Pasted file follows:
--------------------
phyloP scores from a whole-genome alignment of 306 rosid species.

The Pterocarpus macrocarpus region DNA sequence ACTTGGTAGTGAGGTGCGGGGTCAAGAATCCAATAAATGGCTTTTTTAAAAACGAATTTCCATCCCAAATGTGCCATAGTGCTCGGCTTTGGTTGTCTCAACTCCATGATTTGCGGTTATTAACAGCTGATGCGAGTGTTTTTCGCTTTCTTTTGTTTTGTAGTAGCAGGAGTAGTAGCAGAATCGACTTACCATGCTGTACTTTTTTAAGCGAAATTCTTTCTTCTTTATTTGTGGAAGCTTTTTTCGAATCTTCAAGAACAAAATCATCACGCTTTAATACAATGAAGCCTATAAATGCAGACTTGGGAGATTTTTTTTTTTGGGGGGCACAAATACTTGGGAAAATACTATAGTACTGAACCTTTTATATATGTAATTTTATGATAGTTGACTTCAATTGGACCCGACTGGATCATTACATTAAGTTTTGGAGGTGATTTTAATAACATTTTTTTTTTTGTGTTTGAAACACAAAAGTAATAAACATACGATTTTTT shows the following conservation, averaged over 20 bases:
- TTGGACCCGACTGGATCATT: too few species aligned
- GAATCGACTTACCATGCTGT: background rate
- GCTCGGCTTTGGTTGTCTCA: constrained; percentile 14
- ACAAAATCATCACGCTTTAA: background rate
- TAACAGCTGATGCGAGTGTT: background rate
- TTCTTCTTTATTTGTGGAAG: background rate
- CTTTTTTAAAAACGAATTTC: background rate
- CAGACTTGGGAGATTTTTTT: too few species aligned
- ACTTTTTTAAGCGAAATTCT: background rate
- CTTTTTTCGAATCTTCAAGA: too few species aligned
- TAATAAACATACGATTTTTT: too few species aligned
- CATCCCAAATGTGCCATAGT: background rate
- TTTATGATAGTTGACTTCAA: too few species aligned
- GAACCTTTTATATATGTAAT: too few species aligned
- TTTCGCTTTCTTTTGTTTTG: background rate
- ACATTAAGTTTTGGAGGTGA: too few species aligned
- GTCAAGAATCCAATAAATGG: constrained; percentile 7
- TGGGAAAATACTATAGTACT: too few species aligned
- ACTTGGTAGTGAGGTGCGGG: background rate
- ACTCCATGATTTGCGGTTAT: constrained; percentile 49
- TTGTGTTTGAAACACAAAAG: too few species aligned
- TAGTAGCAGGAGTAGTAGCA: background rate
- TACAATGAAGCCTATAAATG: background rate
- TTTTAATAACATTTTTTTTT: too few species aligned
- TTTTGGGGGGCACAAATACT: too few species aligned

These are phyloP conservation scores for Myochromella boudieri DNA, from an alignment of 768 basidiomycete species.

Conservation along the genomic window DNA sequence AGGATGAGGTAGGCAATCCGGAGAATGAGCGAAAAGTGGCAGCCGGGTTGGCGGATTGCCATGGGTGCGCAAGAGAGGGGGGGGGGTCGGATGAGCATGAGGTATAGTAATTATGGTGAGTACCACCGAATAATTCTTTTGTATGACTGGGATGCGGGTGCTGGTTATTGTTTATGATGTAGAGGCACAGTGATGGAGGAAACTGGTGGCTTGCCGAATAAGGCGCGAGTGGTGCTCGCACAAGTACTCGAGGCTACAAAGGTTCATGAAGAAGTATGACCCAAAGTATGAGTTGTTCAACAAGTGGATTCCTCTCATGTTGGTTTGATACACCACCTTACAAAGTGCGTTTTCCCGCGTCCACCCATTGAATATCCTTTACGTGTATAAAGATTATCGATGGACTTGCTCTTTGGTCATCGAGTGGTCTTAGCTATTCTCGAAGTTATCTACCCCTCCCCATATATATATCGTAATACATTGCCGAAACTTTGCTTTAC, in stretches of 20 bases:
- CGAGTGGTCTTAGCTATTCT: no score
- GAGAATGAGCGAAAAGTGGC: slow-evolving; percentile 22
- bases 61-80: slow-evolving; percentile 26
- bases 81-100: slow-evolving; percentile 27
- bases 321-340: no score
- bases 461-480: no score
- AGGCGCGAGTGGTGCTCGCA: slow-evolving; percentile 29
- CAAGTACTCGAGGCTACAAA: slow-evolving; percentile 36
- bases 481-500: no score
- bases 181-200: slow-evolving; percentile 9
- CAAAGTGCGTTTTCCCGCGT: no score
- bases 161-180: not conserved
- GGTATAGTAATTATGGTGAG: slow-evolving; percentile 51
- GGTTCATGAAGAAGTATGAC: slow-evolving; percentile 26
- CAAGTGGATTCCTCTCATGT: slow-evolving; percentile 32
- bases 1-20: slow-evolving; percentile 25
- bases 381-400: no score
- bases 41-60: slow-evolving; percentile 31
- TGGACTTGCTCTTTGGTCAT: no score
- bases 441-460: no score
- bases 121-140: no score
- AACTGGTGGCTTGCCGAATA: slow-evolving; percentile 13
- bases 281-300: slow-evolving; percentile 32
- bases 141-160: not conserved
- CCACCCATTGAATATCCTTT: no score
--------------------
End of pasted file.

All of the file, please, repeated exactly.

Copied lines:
phyloP scores from a whole-genome alignment of 306 rosid species.

The Pterocarpus macrocarpus region DNA sequence ACTTGGTAGTGAGGTGCGGGGTCAAGAATCCAATAAATGGCTTTTTTAAAAACGAATTTCCATCCCAAATGTGCCATAGTGCTCGGCTTTGGTTGTCTCAACTCCATGATTTGCGGTTATTAACAGCTGATGCGAGTGTTTTTCGCTTTCTTTTGTTTTGTAGTAGCAGGAGTAGTAGCAGAATCGACTTACCATGCTGTACTTTTTTAAGCGAAATTCTTTCTTCTTTATTTGTGGAAGCTTTTTTCGAATCTTCAAGAACAAAATCATCACGCTTTAATACAATGAAGCCTATAAATGCAGACTTGGGAGATTTTTTTTTTTGGGGGGCACAAATACTTGGGAAAATACTATAGTACTGAACCTTTTATATATGTAATTTTATGATAGTTGACTTCAATTGGACCCGACTGGATCATTACATTAAGTTTTGGAGGTGATTTTAATAACATTTTTTTTTTTGTGTTTGAAACACAAAAGTAATAAACATACGATTTTTT shows the following conservation, averaged over 20 bases:
- TTGGACCCGACTGGATCATT: too few species aligned
- GAATCGACTTACCATGCTGT: background rate
- GCTCGGCTTTGGTTGTCTCA: constrained; percentile 14
- ACAAAATCATCACGCTTTAA: background rate
- TAACAGCTGATGCGAGTGTT: background rate
- TTCTTCTTTATTTGTGGAAG: background rate
- CTTTTTTAAAAACGAATTTC: background rate
- CAGACTTGGGAGATTTTTTT: too few species aligned
- ACTTTTTTAAGCGAAATTCT: background rate
- CTTTTTTCGAATCTTCAAGA: too few species aligned
- TAATAAACATACGATTTTTT: too few species aligned
- CATCCCAAATGTGCCATAGT: background rate
- TTTATGATAGTTGACTTCAA: too few species aligned
- GAACCTTTTATATATGTAAT: too few species aligned
- TTTCGCTTTCTTTTGTTTTG: background rate
- ACATTAAGTTTTGGAGGTGA: too few species aligned
- GTCAAGAATCCAATAAATGG: constrained; percentile 7
- TGGGAAAATACTATAGTACT: too few species aligned
- ACTTGGTAGTGAGGTGCGGG: background rate
- ACTCCATGATTTGCGGTTAT: constrained; percentile 49
- TTGTGTTTGAAACACAAAAG: too few species aligned
- TAGTAGCAGGAGTAGTAGCA: background rate
- TACAATGAAGCCTATAAATG: background rate
- TTTTAATAACATTTTTTTTT: too few species aligned
- TTTTGGGGGGCACAAATACT: too few species aligned

These are phyloP conservation scores for Myochromella boudieri DNA, from an alignment of 768 basidiomycete species.

Conservation along the genomic window DNA sequence AGGATGAGGTAGGCAATCCGGAGAATGAGCGAAAAGTGGCAGCCGGGTTGGCGGATTGCCATGGGTGCGCAAGAGAGGGGGGGGGGTCGGATGAGCATGAGGTATAGTAATTATGGTGAGTACCACCGAATAATTCTTTTGTATGACTGGGATGCGGGTGCTGGTTATTGTTTATGATGTAGAGGCACAGTGATGGAGGAAACTGGTGGCTTGCCGAATAAGGCGCGAGTGGTGCTCGCACAAGTACTCGAGGCTACAAAGGTTCATGAAGAAGTATGACCCAAAGTATGAGTTGTTCAACAAGTGGATTCCTCTCATGTTGGTTTGATACACCACCTTACAAAGTGCGTTTTCCCGCGTCCACCCATTGAATATCCTTTACGTGTATAAAGATTATCGATGGACTTGCTCTTTGGTCATCGAGTGGTCTTAGCTATTCTCGAAGTTATCTACCCCTCCCCATATATATATCGTAATACATTGCCGAAACTTTGCTTTAC, in stretches of 20 bases:
- CGAGTGGTCTTAGCTATTCT: no score
- GAGAATGAGCGAAAAGTGGC: slow-evolving; percentile 22
- bases 61-80: slow-evolving; percentile 26
- bases 81-100: slow-evolving; percentile 27
- bases 321-340: no score
- bases 461-480: no score
- AGGCGCGAGTGGTGCTCGCA: slow-evolving; percentile 29
- CAAGTACTCGAGGCTACAAA: slow-evolving; percentile 36
- bases 481-500: no score
- bases 181-200: slow-evolving; percentile 9
- CAAAGTGCGTTTTCCCGCGT: no score
- bases 161-180: not conserved
- GGTATAGTAATTATGGTGAG: slow-evolving; percentile 51
- GGTTCATGAAGAAGTATGAC: slow-evolving; percentile 26
- CAAGTGGATTCCTCTCATGT: slow-evolving; percentile 32
- bases 1-20: slow-evolving; percentile 25
- bases 381-400: no score
- bases 41-60: slow-evolving; percentile 31
- TGGACTTGCTCTTTGGTCAT: no score
- bases 441-460: no score
- bases 121-140: no score
- AACTGGTGGCTTGCCGAATA: slow-evolving; percentile 13
- bases 281-300: slow-evolving; percentile 32
- bases 141-160: not conserved
- CCACCCATTGAATATCCTTT: no score